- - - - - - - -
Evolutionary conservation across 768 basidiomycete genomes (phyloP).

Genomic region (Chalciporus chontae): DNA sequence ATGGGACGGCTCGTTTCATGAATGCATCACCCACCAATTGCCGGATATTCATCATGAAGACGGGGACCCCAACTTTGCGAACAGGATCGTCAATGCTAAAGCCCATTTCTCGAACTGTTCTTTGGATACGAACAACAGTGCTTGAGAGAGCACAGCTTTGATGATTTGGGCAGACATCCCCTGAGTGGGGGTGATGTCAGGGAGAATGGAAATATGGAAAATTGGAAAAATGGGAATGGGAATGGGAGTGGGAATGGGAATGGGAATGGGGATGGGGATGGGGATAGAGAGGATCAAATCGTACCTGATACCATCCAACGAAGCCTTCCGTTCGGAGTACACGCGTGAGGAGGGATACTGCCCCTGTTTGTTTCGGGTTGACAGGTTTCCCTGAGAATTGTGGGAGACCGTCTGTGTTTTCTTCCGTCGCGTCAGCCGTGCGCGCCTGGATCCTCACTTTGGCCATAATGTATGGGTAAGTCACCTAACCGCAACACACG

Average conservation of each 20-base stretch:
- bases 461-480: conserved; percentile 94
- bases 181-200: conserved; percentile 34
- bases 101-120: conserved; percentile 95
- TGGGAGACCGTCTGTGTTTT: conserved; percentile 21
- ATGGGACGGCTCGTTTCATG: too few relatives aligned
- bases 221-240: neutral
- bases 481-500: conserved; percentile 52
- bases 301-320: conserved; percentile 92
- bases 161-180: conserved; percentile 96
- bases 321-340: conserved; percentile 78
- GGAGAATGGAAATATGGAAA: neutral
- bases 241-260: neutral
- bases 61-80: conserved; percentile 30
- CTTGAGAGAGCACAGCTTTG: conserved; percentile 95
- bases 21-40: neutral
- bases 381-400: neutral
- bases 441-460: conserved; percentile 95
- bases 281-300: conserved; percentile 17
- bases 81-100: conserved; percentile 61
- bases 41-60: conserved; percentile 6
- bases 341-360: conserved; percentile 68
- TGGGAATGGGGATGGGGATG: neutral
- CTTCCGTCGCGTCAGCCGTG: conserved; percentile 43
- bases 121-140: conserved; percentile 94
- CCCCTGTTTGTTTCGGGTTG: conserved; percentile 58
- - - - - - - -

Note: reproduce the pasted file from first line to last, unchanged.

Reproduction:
Evolutionary conservation across 768 basidiomycete genomes (phyloP).

Genomic region (Chalciporus chontae): DNA sequence ATGGGACGGCTCGTTTCATGAATGCATCACCCACCAATTGCCGGATATTCATCATGAAGACGGGGACCCCAACTTTGCGAACAGGATCGTCAATGCTAAAGCCCATTTCTCGAACTGTTCTTTGGATACGAACAACAGTGCTTGAGAGAGCACAGCTTTGATGATTTGGGCAGACATCCCCTGAGTGGGGGTGATGTCAGGGAGAATGGAAATATGGAAAATTGGAAAAATGGGAATGGGAATGGGAGTGGGAATGGGAATGGGAATGGGGATGGGGATGGGGATAGAGAGGATCAAATCGTACCTGATACCATCCAACGAAGCCTTCCGTTCGGAGTACACGCGTGAGGAGGGATACTGCCCCTGTTTGTTTCGGGTTGACAGGTTTCCCTGAGAATTGTGGGAGACCGTCTGTGTTTTCTTCCGTCGCGTCAGCCGTGCGCGCCTGGATCCTCACTTTGGCCATAATGTATGGGTAAGTCACCTAACCGCAACACACG

Average conservation of each 20-base stretch:
- bases 461-480: conserved; percentile 94
- bases 181-200: conserved; percentile 34
- bases 101-120: conserved; percentile 95
- TGGGAGACCGTCTGTGTTTT: conserved; percentile 21
- ATGGGACGGCTCGTTTCATG: too few relatives aligned
- bases 221-240: neutral
- bases 481-500: conserved; percentile 52
- bases 301-320: conserved; percentile 92
- bases 161-180: conserved; percentile 96
- bases 321-340: conserved; percentile 78
- GGAGAATGGAAATATGGAAA: neutral
- bases 241-260: neutral
- bases 61-80: conserved; percentile 30
- CTTGAGAGAGCACAGCTTTG: conserved; percentile 95
- bases 21-40: neutral
- bases 381-400: neutral
- bases 441-460: conserved; percentile 95
- bases 281-300: conserved; percentile 17
- bases 81-100: conserved; percentile 61
- bases 41-60: conserved; percentile 6
- bases 341-360: conserved; percentile 68
- TGGGAATGGGGATGGGGATG: neutral
- CTTCCGTCGCGTCAGCCGTG: conserved; percentile 43
- bases 121-140: conserved; percentile 94
- CCCCTGTTTGTTTCGGGTTG: conserved; percentile 58